You might say, but I can't afford that right now. I can barely get by as it is, especially with the price of everything going up. Well, don't worry! Yeshua has that covered! Remember, YHWH clothes the lilies and feeds the birds, so how much more will He take care of you? (Matthew 6:25-30) Have you ever noticed that passage and how it starts with "therefore?" A wise man of YHWH, Derek Prince, used to say you have to find out what the "therefore" is there for. Well, in this case the previous verse refers to serving God and mammon (in Greek. In Hebrew it says serving the world). In other words, Yeshua is saying don't feel like you have to serve the world, or money, in order to survive in it. Focus on serving God, because He will take care of you. That's how you show Him you love Him.

Let's just take one more moment before we close to look back at Yeshua's ministry and some of His actions of love. He was moved with compassion for the crowds because they were like sheep without a shepherd (Matthew 9:36). Do you feel that way when you see some of the worldly people out there, the blinded? His love for Jerusalem moved him to tears based on their blindness, not seeing that He was God in the flesh, dwelling with them (Luke 19:41). Obviously, there was also His sacrifice as the ultimate act of love for us (John 15:13).

Interestingly, if you look at the Hebrew version of that verse, it talks about giving up your life "for those who love [you]." That's a slightly different feel, isn't it? In the Greek version, there's a feeling of mutual love. With friendship, the feelings are bilateral. However, in the Hebrew it only specifies unilateral love. That would be something, wouldn't it? To lay down your life for someone you don't love, but who loves you?

One more note on Yeshua's ministry regarding His weeping. He wept a few times, but there's one in particular that I'd like you to think about because it has me puzzled. When He went to raise Lazarus, or Eliezer in Hebrew, He wept but I can't figure out why. When He found out Eliezer was sick, He already knew it was for the glory of God and the exaltation of Himself (John 11:4). He waited until Eliezer died (John 11:11-13) to go to him. He even told Martha, or Marta in Hebrew, that Eliezer would be resurrected (John 11:23).

So, the whole time Yeshua knew Eliezer was coming back. In fact, He didn't even cry the whole time from the moment He found out Eliezer was sick until He stood in front of his grave. It was only at that moment that He wept. The moment right before He raised him from death. Now, there were lots of people weeping around Him, and He could obviously feel the sorrow (John 11:33), but still, He knew he would be alive again in moments. The Jews, or Yehudim, thought His weeping was out of love (John 11:36), but they didn't know Eliezer was about to be restored. You can't just take non-Yeshua/YHWH dialogue as an accurate statement of the situation, remember. When Yeshua was in the wilderness being tempted, Satan said everything was given to him (Luke 4:6). However, we know that God reigns over all (Psalm 47:7-8).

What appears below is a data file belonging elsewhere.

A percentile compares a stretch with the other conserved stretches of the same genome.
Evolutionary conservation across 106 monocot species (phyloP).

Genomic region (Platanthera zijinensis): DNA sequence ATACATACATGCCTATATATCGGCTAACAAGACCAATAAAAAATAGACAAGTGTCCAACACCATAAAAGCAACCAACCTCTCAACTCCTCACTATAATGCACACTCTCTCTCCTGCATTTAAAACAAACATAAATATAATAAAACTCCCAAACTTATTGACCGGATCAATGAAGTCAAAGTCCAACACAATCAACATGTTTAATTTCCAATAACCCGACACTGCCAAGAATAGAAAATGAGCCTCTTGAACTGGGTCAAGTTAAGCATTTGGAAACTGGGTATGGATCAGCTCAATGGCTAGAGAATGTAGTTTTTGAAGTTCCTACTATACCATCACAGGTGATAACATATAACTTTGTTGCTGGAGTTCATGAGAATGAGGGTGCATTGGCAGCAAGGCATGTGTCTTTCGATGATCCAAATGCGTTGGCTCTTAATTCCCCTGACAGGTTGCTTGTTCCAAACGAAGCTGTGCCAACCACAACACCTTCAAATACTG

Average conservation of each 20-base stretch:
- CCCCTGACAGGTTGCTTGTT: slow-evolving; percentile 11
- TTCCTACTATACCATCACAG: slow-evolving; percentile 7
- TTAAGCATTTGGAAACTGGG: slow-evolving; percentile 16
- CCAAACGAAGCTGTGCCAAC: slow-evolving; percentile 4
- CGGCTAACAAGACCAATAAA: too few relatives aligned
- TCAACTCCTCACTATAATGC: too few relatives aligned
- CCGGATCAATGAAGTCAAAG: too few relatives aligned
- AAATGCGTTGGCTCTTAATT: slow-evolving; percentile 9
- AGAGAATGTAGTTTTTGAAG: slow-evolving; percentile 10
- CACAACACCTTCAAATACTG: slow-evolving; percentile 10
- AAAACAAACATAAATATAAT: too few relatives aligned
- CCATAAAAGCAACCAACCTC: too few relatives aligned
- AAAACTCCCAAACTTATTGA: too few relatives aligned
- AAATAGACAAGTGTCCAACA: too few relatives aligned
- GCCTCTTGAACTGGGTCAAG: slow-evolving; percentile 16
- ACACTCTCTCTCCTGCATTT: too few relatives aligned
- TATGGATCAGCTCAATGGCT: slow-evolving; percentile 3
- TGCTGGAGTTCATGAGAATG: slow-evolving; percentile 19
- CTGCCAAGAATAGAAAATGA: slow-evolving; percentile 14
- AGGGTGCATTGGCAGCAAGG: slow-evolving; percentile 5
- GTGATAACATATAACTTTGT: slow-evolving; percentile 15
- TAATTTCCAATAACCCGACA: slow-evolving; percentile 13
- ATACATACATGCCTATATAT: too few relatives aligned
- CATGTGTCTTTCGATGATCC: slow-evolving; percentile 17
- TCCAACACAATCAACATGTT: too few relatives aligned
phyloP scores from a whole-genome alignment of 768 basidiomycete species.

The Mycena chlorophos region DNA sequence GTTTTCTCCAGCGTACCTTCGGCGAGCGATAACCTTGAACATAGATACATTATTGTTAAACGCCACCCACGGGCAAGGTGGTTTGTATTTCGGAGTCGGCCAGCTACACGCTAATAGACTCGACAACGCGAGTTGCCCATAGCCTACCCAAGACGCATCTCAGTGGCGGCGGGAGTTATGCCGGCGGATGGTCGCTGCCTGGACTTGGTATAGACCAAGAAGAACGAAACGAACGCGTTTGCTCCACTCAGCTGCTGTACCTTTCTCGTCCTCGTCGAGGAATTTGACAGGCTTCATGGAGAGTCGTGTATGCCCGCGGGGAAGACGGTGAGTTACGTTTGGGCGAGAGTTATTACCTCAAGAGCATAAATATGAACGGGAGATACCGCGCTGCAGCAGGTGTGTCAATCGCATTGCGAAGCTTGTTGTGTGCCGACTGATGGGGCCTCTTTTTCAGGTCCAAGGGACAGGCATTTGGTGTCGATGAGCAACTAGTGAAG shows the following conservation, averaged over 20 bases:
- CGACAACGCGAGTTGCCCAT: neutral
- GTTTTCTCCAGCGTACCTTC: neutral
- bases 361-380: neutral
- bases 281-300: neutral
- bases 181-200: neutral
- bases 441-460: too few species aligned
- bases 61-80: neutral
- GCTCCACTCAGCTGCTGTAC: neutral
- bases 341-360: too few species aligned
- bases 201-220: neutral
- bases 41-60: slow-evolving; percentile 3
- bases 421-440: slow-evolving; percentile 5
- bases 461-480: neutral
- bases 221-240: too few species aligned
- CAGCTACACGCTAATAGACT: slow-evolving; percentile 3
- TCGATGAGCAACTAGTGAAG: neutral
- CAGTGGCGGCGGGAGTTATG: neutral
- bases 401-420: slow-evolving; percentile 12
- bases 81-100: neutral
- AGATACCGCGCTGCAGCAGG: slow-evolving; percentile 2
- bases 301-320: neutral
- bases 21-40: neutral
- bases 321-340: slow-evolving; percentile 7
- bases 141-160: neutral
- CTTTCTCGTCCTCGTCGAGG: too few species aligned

My hypothesis is that seeing Eliezer's grave made what He was about to do real. What He was about to endure for everyone, including Eliezer, became a reality and move Him to tears. He likely envisioned Himself being in a similar grave, and some of those that were around Him weeping right then, weeping for Him. Perhaps you have another idea, though.

To close, it would be remiss not to point out the context of love for Adam and Eve. Ever heard of the phrase, "not if you were the last person on earth?!" They weren't the last, they were the first, but the idea still holds! There was literally no one else, so it goes to show you that it's not about who you found, it's about YHWH putting you together. And even more, if they could love each other despite having no other choice and create all of mankind, we should at least be able to love others. I mean, can you imagine all the awkward silences as they argued about who got who kicked out of the garden? They had 900+ years to fight about it as they watched people descend into debauchery and depravity as a result of their actions (Genesis 6:5).

So as you go through this week and beyond, remember our love is our sign, so to speak, showing we are followers of Yeshua (John 13:35). Not only that, but Jude reminds us to stay in the love of YHWH, showing mercy to some and saving others with fear (Jude 1:20-23). And when all else fails and you're struggling to love someone that was horrible to you, or whatever the case may be, ask for help! He will help you with whatever you need.

Shabbat shalom and God bless you!

-Rob and Sara Gene